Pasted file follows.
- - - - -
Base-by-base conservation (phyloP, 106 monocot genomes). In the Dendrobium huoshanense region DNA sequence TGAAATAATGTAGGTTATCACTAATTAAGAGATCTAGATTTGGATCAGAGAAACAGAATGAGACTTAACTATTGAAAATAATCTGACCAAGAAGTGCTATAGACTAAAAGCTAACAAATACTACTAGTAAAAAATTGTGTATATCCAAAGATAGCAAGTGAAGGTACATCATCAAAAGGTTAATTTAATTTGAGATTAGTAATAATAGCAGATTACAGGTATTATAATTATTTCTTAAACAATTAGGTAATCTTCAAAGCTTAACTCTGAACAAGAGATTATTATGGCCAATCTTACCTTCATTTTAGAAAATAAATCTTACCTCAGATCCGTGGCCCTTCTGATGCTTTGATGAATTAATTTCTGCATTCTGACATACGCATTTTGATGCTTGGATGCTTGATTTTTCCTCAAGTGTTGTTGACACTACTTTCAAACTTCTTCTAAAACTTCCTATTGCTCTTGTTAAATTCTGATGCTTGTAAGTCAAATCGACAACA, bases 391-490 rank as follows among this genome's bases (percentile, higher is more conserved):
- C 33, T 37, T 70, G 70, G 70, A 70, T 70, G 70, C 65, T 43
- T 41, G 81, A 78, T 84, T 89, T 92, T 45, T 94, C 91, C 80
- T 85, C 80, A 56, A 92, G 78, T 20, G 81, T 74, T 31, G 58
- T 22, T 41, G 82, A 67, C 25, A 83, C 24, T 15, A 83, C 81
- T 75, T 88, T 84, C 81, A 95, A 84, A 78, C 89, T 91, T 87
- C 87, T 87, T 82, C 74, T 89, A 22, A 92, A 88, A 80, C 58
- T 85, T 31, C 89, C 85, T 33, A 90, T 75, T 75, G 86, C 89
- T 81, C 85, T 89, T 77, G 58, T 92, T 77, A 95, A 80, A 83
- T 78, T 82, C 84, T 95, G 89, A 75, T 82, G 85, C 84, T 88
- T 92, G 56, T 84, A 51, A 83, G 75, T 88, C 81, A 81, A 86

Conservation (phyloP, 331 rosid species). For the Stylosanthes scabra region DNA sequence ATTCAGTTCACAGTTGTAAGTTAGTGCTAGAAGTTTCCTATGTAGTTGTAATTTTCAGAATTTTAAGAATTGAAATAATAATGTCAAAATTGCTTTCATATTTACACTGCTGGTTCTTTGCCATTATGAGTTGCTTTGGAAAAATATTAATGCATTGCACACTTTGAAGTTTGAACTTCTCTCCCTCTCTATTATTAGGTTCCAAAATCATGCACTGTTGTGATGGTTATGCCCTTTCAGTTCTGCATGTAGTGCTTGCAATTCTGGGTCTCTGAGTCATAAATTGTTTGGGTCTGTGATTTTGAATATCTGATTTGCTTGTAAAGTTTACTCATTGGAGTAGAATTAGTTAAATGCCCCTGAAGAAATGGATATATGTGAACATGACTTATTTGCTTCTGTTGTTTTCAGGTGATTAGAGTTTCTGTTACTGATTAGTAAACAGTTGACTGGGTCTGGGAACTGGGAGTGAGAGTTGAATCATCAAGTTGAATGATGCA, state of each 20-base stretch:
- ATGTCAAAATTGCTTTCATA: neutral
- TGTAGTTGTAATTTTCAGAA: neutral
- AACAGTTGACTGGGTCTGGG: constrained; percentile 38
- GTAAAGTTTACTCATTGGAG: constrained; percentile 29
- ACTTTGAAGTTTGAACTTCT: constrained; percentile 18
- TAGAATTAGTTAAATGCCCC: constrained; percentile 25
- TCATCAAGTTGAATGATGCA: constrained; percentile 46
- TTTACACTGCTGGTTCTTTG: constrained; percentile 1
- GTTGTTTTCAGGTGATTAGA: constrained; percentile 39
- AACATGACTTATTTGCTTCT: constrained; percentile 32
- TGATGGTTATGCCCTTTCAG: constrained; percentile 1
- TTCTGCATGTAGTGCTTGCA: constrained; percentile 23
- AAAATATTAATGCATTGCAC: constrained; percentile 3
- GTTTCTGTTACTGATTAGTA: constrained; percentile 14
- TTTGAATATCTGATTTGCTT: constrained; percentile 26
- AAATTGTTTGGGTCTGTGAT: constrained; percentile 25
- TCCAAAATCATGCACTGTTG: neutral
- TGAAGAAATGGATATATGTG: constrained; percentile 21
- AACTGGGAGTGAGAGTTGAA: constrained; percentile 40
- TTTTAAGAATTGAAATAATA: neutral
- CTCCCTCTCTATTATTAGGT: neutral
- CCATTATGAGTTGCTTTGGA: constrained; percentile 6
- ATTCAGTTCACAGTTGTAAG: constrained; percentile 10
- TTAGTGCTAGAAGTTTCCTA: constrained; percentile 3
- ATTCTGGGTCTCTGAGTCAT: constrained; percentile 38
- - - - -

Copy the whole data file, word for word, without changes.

Base-by-base conservation (phyloP, 106 monocot genomes). In the Dendrobium huoshanense region DNA sequence TGAAATAATGTAGGTTATCACTAATTAAGAGATCTAGATTTGGATCAGAGAAACAGAATGAGACTTAACTATTGAAAATAATCTGACCAAGAAGTGCTATAGACTAAAAGCTAACAAATACTACTAGTAAAAAATTGTGTATATCCAAAGATAGCAAGTGAAGGTACATCATCAAAAGGTTAATTTAATTTGAGATTAGTAATAATAGCAGATTACAGGTATTATAATTATTTCTTAAACAATTAGGTAATCTTCAAAGCTTAACTCTGAACAAGAGATTATTATGGCCAATCTTACCTTCATTTTAGAAAATAAATCTTACCTCAGATCCGTGGCCCTTCTGATGCTTTGATGAATTAATTTCTGCATTCTGACATACGCATTTTGATGCTTGGATGCTTGATTTTTCCTCAAGTGTTGTTGACACTACTTTCAAACTTCTTCTAAAACTTCCTATTGCTCTTGTTAAATTCTGATGCTTGTAAGTCAAATCGACAACA, bases 391-490 rank as follows among this genome's bases (percentile, higher is more conserved):
- C 33, T 37, T 70, G 70, G 70, A 70, T 70, G 70, C 65, T 43
- T 41, G 81, A 78, T 84, T 89, T 92, T 45, T 94, C 91, C 80
- T 85, C 80, A 56, A 92, G 78, T 20, G 81, T 74, T 31, G 58
- T 22, T 41, G 82, A 67, C 25, A 83, C 24, T 15, A 83, C 81
- T 75, T 88, T 84, C 81, A 95, A 84, A 78, C 89, T 91, T 87
- C 87, T 87, T 82, C 74, T 89, A 22, A 92, A 88, A 80, C 58
- T 85, T 31, C 89, C 85, T 33, A 90, T 75, T 75, G 86, C 89
- T 81, C 85, T 89, T 77, G 58, T 92, T 77, A 95, A 80, A 83
- T 78, T 82, C 84, T 95, G 89, A 75, T 82, G 85, C 84, T 88
- T 92, G 56, T 84, A 51, A 83, G 75, T 88, C 81, A 81, A 86

Conservation (phyloP, 331 rosid species). For the Stylosanthes scabra region DNA sequence ATTCAGTTCACAGTTGTAAGTTAGTGCTAGAAGTTTCCTATGTAGTTGTAATTTTCAGAATTTTAAGAATTGAAATAATAATGTCAAAATTGCTTTCATATTTACACTGCTGGTTCTTTGCCATTATGAGTTGCTTTGGAAAAATATTAATGCATTGCACACTTTGAAGTTTGAACTTCTCTCCCTCTCTATTATTAGGTTCCAAAATCATGCACTGTTGTGATGGTTATGCCCTTTCAGTTCTGCATGTAGTGCTTGCAATTCTGGGTCTCTGAGTCATAAATTGTTTGGGTCTGTGATTTTGAATATCTGATTTGCTTGTAAAGTTTACTCATTGGAGTAGAATTAGTTAAATGCCCCTGAAGAAATGGATATATGTGAACATGACTTATTTGCTTCTGTTGTTTTCAGGTGATTAGAGTTTCTGTTACTGATTAGTAAACAGTTGACTGGGTCTGGGAACTGGGAGTGAGAGTTGAATCATCAAGTTGAATGATGCA, state of each 20-base stretch:
- ATGTCAAAATTGCTTTCATA: neutral
- TGTAGTTGTAATTTTCAGAA: neutral
- AACAGTTGACTGGGTCTGGG: constrained; percentile 38
- GTAAAGTTTACTCATTGGAG: constrained; percentile 29
- ACTTTGAAGTTTGAACTTCT: constrained; percentile 18
- TAGAATTAGTTAAATGCCCC: constrained; percentile 25
- TCATCAAGTTGAATGATGCA: constrained; percentile 46
- TTTACACTGCTGGTTCTTTG: constrained; percentile 1
- GTTGTTTTCAGGTGATTAGA: constrained; percentile 39
- AACATGACTTATTTGCTTCT: constrained; percentile 32
- TGATGGTTATGCCCTTTCAG: constrained; percentile 1
- TTCTGCATGTAGTGCTTGCA: constrained; percentile 23
- AAAATATTAATGCATTGCAC: constrained; percentile 3
- GTTTCTGTTACTGATTAGTA: constrained; percentile 14
- TTTGAATATCTGATTTGCTT: constrained; percentile 26
- AAATTGTTTGGGTCTGTGAT: constrained; percentile 25
- TCCAAAATCATGCACTGTTG: neutral
- TGAAGAAATGGATATATGTG: constrained; percentile 21
- AACTGGGAGTGAGAGTTGAA: constrained; percentile 40
- TTTTAAGAATTGAAATAATA: neutral
- CTCCCTCTCTATTATTAGGT: neutral
- CCATTATGAGTTGCTTTGGA: constrained; percentile 6
- ATTCAGTTCACAGTTGTAAG: constrained; percentile 10
- TTAGTGCTAGAAGTTTCCTA: constrained; percentile 3
- ATTCTGGGTCTCTGAGTCAT: constrained; percentile 38